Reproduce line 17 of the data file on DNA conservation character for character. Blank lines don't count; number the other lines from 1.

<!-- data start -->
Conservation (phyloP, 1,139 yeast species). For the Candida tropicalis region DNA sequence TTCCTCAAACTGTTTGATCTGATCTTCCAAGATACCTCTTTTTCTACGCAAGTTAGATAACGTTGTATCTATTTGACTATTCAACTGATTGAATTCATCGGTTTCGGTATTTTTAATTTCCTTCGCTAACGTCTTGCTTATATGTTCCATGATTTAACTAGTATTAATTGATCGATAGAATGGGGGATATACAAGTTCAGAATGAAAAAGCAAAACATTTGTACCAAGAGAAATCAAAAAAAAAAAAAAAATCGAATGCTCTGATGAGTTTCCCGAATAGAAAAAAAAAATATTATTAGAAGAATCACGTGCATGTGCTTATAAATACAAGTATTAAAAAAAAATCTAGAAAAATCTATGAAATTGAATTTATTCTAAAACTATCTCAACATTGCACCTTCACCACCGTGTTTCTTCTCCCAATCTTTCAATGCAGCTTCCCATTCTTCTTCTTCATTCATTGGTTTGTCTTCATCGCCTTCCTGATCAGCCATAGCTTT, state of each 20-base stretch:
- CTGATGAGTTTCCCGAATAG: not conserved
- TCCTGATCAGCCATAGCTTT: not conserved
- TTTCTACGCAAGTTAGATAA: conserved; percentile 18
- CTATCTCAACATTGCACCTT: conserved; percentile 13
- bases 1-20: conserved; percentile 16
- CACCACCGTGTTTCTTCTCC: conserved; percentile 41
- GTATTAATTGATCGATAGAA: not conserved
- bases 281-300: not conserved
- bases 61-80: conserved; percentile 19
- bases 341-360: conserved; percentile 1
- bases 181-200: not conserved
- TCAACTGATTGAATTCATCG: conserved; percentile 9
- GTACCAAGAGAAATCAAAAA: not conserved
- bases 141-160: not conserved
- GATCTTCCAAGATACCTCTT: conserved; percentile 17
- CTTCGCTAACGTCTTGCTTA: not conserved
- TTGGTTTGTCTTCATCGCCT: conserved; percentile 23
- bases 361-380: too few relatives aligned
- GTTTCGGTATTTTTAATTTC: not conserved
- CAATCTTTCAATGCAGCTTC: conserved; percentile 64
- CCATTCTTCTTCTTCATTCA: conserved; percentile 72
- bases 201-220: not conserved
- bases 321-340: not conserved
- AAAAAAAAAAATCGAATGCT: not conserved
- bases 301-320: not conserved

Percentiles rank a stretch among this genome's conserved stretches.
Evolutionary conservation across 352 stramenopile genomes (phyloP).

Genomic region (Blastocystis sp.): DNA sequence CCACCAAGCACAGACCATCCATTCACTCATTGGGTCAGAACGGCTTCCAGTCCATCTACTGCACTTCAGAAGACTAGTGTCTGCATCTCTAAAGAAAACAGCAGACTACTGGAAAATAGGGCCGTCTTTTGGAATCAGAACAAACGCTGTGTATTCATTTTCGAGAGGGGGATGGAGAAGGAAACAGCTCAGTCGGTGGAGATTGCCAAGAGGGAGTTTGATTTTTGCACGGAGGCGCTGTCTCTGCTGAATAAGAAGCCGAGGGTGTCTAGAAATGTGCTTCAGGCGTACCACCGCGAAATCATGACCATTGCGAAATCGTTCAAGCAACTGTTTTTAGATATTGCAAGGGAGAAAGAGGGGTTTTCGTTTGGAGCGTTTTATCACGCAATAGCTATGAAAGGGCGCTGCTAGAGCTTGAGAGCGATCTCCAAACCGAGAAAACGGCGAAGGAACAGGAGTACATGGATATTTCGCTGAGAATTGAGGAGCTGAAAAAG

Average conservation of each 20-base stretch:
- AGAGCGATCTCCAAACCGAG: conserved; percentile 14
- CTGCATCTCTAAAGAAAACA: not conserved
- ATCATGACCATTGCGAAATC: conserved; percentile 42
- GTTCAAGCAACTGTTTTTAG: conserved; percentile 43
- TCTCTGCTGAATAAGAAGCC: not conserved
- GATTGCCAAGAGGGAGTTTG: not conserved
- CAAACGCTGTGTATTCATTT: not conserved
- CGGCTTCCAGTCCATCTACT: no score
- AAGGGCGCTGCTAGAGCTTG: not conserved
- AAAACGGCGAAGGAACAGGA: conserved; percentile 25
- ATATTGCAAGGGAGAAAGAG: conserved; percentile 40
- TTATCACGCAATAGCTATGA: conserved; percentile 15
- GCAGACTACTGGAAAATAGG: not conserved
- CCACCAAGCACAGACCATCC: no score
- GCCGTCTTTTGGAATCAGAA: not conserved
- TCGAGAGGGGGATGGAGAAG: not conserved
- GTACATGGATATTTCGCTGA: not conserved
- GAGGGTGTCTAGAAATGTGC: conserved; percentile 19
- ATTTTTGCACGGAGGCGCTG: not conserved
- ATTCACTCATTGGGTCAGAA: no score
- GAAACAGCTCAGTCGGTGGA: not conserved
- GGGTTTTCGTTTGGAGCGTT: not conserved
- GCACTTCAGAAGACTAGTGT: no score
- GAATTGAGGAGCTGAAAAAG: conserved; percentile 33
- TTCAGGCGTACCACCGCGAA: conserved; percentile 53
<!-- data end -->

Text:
- CTTCGCTAACGTCTTGCTTA: not conserved